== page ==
Plutonium pollution

Plutonium poisoning
Overexposure to plutonium
Plutonium, a radioactive waste product of nuclear production, is carcinogenic. Even in minute quantities it is highly toxic. It is expensive to secure, chemically unstable and easy to fashion into a crude nuclear device. The plants which manufacture it are aging, and there is possibility that quantities of the element could escape should there be any accident. There is no known use for plutonium other than in weapons and bombs. Uncontrolled pollution coupled with mass destruction arising from the use of plutonium bombs.
There is no real distinction between weapons-grade and reactor-grade plutonium, in that both make very satisfactory bombs. Less than nine kg of plutonium (a piece the size of a grapefruit) is sufficient for a bomb. One ten-thousanth of a gram is the human cancer dose.
A 1,000 megawatt nuclear power plant creates about 200 kg of plutonium in a year. Such reactor grade plutonium would be sufficient to manufacture 47,000 bombs. A number of countries, including the UK, France and Japan, plan to extract the plutonium content from their used uranium fuel.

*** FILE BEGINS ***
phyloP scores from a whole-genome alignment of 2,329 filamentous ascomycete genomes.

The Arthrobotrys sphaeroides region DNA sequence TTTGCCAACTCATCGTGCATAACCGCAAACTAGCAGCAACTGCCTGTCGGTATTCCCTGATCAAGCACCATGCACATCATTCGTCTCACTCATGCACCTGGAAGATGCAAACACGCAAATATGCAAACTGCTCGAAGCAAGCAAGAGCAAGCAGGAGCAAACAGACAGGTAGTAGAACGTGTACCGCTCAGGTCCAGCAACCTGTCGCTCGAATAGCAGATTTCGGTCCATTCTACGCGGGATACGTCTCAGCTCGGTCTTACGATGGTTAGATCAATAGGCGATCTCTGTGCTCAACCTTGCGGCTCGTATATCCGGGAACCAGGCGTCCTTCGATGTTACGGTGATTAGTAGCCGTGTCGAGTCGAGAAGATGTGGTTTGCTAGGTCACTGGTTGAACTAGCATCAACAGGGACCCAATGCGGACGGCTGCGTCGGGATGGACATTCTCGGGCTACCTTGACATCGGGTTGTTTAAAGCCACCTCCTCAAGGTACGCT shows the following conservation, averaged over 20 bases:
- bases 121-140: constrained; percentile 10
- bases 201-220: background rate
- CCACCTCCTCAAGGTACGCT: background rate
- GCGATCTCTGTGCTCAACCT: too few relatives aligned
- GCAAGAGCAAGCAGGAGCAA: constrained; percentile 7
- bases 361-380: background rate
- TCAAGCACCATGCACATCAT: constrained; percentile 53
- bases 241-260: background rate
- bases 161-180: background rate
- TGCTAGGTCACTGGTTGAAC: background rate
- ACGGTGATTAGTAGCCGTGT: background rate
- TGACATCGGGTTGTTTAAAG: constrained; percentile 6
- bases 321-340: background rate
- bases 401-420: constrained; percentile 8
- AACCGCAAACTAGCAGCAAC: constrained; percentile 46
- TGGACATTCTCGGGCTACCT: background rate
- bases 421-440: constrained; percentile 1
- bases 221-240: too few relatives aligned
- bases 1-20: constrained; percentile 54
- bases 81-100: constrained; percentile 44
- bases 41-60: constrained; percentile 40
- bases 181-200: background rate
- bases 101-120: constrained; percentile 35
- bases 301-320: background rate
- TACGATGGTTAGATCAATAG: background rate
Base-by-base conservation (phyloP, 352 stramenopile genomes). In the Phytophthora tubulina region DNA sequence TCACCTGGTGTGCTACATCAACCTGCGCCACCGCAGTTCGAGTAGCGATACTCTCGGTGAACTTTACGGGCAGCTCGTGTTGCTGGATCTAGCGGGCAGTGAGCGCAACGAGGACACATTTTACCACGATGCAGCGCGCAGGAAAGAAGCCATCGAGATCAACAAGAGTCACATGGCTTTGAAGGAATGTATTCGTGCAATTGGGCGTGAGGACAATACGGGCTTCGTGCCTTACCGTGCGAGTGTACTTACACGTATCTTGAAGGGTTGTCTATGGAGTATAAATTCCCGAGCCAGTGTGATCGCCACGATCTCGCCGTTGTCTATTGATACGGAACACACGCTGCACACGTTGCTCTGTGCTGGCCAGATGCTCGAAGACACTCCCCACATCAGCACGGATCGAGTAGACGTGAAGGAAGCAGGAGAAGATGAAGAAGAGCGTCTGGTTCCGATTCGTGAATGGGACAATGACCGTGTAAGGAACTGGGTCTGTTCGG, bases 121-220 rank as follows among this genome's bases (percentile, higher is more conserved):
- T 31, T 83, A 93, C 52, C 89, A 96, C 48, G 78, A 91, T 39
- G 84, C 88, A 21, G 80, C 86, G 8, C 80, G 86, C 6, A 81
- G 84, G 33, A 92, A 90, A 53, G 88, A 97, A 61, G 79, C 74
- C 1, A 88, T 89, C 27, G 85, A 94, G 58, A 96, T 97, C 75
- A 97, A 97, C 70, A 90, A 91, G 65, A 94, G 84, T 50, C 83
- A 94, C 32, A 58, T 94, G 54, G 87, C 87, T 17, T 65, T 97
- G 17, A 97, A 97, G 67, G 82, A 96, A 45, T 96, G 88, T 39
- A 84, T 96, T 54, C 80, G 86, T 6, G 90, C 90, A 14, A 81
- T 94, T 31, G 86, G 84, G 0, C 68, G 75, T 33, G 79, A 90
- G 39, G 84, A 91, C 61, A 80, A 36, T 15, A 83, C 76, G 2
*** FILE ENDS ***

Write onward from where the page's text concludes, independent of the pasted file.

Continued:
In 1999, human error was blamed for the temporary loss of a small quantity of plutonium from the nuclear research centre of the European Commission in Geel, Belgium. The plutonium, destined for France, turned up in Britain around one month after it went missing.

Tiny quantities of plutonium are instantly fatal. A few hundred grams placed in a municipal water supply would kill hundreds of thousands of people.
Plutonium is highly toxic, but hardly the most dangerous material known. Sudden death from radiation poisoning would occur if you ate or swallowed 0.5 grams of plutonium. Other chemicals much easier to obtain can kill at lower levels. Ingesting less than 0.1 gram of cyanide, for instance, is lethal. If three hundred grams of plutonium were dropped into a water supply, most of it would sink, remain in the sediment and not pose an health hazard. Only 3 milligrams would be dissolved and that amount would be unlikely to cause even one additional cancer death.
(E) Emanations of other problems